(For details on the Mask of Winters’ zombie, ghost and mortal troops, see The Compass of Terrestrial Directions, Vol. I—The Scavenger Lands, pp. 109–112.)

The Mask of Winters needs Thorns as a way to bring his zombies and necromantic war machines into the Underworld. Since these creatures lack souls, they do not naturally pass into the Underworld, but the interpenetrating realities of a shadowland enable zombies and necrotech engines of war to enter the Underworld at night, just as anything else from
Creation might.

Description: A few dozen spine chains charging together make excellent shock troops. Apart from the damage they inflict as they run past enemy soldiers, they are just plain revolting—especially when a damaged section drops out and the head, slimed with rot and clotted gore, slides out of its “socket” in the preceding segment’s ribcage. A unit of spine chains needs some intelligent supernatural creature, such as a nephwrack or an Abyssal Exalt, to direct them. On their own, they are dumb as rocks. Properly led, however, they can achieve moderately complex tasks such as scaling walls or bridging trenches.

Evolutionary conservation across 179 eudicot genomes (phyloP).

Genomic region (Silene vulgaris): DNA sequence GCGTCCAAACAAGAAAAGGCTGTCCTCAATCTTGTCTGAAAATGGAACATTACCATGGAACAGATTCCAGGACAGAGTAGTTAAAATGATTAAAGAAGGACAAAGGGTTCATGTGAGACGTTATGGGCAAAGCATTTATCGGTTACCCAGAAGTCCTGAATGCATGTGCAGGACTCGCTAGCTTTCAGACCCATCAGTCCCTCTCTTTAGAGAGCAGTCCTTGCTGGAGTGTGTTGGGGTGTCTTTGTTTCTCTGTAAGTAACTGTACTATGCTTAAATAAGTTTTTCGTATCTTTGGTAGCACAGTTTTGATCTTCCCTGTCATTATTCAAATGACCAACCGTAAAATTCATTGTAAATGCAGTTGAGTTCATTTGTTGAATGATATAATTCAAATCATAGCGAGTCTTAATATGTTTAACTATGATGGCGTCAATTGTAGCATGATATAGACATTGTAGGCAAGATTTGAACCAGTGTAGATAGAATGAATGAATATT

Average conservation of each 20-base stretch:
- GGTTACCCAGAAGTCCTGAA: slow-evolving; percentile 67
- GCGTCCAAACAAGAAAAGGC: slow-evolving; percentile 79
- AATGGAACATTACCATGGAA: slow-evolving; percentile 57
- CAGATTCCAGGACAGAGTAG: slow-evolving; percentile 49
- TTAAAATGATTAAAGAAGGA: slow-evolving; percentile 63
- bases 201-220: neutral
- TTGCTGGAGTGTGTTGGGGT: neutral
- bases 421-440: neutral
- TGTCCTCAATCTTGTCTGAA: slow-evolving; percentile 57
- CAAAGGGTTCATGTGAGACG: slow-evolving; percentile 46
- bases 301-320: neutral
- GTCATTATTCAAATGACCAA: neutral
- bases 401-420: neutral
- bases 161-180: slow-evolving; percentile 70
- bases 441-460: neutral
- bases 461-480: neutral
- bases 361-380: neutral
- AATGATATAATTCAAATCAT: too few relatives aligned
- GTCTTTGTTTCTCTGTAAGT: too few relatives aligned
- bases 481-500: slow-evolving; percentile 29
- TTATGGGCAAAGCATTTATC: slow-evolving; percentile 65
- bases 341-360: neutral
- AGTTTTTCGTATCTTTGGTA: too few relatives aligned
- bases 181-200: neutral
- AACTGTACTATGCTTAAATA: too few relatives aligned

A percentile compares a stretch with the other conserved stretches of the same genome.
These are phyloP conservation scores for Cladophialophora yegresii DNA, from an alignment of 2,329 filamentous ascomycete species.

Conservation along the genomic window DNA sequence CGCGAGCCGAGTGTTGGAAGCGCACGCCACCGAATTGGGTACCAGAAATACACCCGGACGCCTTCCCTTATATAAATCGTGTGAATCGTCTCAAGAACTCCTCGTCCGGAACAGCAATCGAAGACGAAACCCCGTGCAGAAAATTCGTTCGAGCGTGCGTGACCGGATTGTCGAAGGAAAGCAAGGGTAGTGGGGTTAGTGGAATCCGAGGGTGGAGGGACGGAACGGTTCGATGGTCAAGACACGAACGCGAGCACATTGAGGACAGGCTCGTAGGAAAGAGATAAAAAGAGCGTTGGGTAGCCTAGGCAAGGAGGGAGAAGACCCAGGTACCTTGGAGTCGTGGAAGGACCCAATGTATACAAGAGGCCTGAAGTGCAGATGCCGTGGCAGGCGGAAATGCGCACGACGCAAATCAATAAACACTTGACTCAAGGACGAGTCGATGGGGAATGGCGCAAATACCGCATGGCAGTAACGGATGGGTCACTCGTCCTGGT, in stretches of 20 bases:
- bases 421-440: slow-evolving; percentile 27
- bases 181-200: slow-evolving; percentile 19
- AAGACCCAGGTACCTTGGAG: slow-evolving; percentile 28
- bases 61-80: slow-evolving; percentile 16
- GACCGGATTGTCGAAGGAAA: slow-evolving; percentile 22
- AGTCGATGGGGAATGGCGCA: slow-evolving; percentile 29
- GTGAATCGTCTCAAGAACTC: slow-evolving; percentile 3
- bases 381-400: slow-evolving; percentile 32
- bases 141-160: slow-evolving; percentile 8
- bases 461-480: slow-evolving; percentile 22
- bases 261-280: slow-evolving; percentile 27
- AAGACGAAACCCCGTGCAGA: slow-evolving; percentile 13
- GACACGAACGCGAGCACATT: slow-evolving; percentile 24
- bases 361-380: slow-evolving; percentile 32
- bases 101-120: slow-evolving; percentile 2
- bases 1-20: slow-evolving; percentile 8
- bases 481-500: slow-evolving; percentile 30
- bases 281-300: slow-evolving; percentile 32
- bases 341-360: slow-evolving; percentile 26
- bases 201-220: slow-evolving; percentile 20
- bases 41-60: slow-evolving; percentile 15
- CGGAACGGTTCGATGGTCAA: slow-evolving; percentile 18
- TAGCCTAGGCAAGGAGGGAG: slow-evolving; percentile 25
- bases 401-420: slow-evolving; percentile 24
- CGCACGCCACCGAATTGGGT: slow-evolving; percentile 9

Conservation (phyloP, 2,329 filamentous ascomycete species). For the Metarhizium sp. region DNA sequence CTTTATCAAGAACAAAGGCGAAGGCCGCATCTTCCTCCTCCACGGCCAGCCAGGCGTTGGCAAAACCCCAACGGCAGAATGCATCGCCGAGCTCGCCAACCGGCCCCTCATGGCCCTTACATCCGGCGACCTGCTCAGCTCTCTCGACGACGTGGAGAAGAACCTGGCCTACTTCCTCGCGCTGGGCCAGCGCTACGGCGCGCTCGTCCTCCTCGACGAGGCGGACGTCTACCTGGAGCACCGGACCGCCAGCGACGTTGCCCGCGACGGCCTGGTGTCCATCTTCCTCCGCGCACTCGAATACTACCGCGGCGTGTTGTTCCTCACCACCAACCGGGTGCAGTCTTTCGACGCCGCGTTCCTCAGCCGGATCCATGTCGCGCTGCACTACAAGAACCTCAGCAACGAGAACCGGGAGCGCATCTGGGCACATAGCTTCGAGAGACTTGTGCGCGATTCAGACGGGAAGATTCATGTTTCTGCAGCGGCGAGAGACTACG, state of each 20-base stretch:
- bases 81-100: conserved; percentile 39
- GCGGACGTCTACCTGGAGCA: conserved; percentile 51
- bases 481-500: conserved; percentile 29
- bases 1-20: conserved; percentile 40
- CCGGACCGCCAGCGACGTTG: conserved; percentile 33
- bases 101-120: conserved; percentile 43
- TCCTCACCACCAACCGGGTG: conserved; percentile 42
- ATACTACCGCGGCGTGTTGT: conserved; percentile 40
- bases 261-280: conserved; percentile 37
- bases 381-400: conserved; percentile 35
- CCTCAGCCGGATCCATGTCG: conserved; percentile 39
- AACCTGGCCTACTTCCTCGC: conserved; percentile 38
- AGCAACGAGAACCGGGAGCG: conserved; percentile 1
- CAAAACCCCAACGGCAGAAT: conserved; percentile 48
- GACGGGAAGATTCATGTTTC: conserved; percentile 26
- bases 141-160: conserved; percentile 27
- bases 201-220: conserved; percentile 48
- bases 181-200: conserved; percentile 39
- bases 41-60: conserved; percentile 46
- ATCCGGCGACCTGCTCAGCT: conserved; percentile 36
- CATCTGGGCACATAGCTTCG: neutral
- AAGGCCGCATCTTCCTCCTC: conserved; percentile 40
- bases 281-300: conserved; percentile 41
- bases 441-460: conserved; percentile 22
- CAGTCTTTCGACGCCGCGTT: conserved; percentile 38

Commanding Officer: Varies
Armor Color: N/A
Motto: None
General Makeup: 50 spine chains
Overall Quality: Average
Magnitude: 2
Drill: 1
Close Combat Attack: 2 Close Combat Damage: 3
Ranged Attack: — Ranged Damage: —
Endurance: N/A Might: 3 Armor: 1
Morale: N/A
Formation: The Mask of Winters has 20 scales of spine chains. Normally, he deploys only one scale at a time, as a terror-weapon (or at least a gross-out-weapon). He wants his enemies to think he has a limited supply of these necromantic weapons. Then, when they mass a sufficiently large army against him, he will unleash a full 10 scales, with the other 10 in reserve, and crush them! Or, that’s the plan anyway. Although they are mindless, spine chains can fight in skirmish or relaxed formation. The Deathlord’s commanders prefer the latter, so the chains can reach the enemy quickly.

The ivory hoplites are a grotesque experiment with a pretty name. The Mask of Winters regards the Seventh Legion of Lookshy as the only force nearby that can seriously hinder his plans, so he develops necromantic analogues to their magitech arsenal. His most successful experiment is the loathsome osseous shell, a bone and metal carapace that he believes can duplicate every feat of the Seventh Legion’s mighty gunzosha armor.